(Reuters) — Ryanair Holdings PLC and longtime CEO Michael O’Leary reached a $5 million settlement in a lawsuit that accused them of defrauding shareholders by downplaying the willingness of Europe’s biggest budget airline to recognize unions.
The preliminary cash settlement was reached after mediation and was filed Wednesday in U.S. District Court in Manhattan. It requires a judge’s approval and Ryanair denied wrongdoing.
Shareholders accused Ryanair and O’Leary, its chief executive since 1994, of inflating the airline’s share price by trying to mislead them into believing it would not welcome unions, whose recognition could increase costs and reduce profits.
The lawsuit cited, among other statements, O̵7;Leary’s comment at Ryanair’s 2017 annual general meeting that hell would “freeze over” before the Dublin-based airline accepted unions.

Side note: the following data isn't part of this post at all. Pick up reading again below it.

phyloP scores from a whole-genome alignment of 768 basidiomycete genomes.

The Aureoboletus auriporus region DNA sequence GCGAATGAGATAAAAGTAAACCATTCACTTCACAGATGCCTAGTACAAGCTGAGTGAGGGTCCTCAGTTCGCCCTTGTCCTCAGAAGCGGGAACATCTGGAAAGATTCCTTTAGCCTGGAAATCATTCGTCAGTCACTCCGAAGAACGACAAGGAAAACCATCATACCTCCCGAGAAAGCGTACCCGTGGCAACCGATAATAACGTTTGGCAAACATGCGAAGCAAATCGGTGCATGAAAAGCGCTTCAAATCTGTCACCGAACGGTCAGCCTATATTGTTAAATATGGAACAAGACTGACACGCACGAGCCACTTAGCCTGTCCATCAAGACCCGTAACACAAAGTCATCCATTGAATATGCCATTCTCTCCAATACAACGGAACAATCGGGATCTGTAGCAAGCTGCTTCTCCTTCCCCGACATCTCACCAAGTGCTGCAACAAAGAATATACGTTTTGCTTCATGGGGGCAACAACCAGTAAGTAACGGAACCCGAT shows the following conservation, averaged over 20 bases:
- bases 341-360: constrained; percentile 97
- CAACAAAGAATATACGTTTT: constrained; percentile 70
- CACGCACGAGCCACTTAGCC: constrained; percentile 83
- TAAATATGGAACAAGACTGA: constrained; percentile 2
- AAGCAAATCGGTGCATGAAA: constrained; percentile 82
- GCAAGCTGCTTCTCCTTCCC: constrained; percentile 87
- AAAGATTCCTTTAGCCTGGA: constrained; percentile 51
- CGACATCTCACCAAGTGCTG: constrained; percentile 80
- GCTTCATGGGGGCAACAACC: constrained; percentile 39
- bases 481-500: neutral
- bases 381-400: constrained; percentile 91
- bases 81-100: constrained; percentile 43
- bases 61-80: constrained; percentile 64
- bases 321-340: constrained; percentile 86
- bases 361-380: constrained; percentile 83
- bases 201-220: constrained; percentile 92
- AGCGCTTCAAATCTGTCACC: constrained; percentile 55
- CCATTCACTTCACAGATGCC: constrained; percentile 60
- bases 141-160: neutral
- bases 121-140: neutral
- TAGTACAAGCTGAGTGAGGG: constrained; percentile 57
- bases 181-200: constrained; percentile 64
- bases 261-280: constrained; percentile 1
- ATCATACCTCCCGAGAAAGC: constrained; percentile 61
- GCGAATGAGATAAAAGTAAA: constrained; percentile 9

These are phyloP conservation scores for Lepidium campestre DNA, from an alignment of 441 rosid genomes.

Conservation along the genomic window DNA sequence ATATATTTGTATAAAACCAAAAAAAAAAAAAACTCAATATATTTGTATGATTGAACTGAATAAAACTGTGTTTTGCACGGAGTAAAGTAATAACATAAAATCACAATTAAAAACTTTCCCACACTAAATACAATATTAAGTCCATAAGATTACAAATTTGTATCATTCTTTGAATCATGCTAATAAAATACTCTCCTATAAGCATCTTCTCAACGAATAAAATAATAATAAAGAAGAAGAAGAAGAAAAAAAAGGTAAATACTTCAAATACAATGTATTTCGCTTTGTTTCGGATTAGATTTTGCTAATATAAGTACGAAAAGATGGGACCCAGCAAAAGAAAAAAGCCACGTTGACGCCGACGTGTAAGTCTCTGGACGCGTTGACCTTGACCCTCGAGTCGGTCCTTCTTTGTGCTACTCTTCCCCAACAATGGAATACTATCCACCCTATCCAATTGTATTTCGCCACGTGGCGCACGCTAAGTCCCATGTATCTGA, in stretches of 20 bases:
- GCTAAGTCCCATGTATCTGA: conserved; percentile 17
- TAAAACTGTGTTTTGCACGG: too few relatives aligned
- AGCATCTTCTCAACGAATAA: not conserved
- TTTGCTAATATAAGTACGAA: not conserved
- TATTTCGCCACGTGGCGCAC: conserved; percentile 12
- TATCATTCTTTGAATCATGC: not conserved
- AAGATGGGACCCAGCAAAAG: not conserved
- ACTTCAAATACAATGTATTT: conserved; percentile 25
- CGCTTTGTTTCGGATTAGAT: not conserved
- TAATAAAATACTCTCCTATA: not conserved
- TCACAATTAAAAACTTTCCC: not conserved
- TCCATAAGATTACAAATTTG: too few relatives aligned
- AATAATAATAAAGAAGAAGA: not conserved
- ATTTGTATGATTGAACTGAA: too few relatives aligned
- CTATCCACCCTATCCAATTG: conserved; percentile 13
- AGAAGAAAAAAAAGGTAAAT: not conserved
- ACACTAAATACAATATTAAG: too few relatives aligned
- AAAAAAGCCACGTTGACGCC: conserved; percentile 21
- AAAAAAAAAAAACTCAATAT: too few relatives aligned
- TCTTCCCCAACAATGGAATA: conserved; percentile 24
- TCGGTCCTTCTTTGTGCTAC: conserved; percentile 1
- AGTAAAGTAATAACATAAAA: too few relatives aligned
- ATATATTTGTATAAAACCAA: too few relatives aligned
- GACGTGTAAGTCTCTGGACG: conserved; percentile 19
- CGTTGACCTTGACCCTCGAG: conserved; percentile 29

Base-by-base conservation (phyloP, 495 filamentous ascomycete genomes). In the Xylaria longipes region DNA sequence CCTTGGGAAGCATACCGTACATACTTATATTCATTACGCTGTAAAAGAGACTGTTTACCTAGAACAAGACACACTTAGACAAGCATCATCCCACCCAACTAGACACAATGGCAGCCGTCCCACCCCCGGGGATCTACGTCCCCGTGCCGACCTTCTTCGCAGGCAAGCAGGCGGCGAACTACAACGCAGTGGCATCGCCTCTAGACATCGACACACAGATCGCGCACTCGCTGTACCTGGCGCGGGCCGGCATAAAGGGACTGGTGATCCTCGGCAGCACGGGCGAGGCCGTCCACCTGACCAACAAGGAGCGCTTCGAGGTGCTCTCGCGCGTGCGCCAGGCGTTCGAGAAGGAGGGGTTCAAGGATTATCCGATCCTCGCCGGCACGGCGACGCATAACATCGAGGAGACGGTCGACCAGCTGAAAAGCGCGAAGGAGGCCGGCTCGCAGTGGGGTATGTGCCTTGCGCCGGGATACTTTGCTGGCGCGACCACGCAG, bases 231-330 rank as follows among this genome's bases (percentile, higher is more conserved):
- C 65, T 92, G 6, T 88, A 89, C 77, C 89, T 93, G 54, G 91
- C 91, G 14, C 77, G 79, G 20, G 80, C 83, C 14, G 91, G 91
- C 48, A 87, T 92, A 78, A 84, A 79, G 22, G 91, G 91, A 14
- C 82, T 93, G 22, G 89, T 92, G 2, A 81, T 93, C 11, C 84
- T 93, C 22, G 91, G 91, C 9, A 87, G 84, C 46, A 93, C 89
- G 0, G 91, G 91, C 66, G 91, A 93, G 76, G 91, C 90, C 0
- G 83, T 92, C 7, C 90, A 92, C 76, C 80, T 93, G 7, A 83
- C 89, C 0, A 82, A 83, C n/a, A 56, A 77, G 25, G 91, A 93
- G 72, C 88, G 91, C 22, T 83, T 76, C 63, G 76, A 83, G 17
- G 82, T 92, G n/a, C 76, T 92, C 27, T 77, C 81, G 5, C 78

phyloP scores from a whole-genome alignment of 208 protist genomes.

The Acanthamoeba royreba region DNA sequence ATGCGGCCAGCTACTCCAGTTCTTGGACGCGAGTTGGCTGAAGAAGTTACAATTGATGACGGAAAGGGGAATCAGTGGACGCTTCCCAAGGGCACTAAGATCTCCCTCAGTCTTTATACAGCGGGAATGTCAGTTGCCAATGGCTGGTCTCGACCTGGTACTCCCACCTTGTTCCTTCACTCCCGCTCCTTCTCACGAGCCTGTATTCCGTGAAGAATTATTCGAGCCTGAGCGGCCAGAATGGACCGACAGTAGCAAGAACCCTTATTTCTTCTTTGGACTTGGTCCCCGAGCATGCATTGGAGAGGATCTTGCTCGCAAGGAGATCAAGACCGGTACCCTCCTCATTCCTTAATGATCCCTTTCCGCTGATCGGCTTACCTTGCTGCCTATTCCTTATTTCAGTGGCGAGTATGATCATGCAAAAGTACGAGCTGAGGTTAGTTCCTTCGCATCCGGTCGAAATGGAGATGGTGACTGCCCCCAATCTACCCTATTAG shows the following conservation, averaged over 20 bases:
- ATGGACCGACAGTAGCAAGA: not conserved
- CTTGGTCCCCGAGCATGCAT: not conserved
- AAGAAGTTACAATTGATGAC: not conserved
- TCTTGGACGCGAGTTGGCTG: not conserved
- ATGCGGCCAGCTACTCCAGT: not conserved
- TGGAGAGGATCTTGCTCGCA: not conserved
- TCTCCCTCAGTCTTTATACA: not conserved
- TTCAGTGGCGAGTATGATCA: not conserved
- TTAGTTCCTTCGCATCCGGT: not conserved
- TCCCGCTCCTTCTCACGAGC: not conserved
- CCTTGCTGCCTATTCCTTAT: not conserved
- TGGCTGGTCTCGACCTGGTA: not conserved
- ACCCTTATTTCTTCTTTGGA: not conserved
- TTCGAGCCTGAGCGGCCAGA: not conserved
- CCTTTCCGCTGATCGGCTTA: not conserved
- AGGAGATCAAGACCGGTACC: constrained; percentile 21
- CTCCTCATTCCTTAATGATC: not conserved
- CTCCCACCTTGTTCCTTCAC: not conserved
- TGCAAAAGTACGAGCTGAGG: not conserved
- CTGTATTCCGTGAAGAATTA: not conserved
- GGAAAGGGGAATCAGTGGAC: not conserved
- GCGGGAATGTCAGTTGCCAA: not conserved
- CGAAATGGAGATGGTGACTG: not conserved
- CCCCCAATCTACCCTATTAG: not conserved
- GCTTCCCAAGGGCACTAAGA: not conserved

Shareholders also questioned Ryanair’s claims that it had enough pilots and maintained excellent labor relations, when in fact it was facing a pilot shortage, and in December 2017 offered to recognize pilot unions to avert a possible strike.
Ryanair’s share price fell when its labor issues became known, causing investors losses, the lawsuit said.
In a statement, Ryanair said it welcomed the settlement and that it was “in the interests of all shareholders”.
Wednesday’s settlement covers investors in Ryanair’s US depository shares from 30 May 2017 to 28 September 2018.
The lead plaintiff is an Alabama pension fund, the City of Birmingham Firemen’s and Policemen’s Supplemental Pension System. Its lawyers can seek up to $1.5 million to cover fees and expenses, court documents show.
The case is City of Birmingham Firefighters and Police Supplementary Pension Scheme v Ryanair Holdings PLC et al.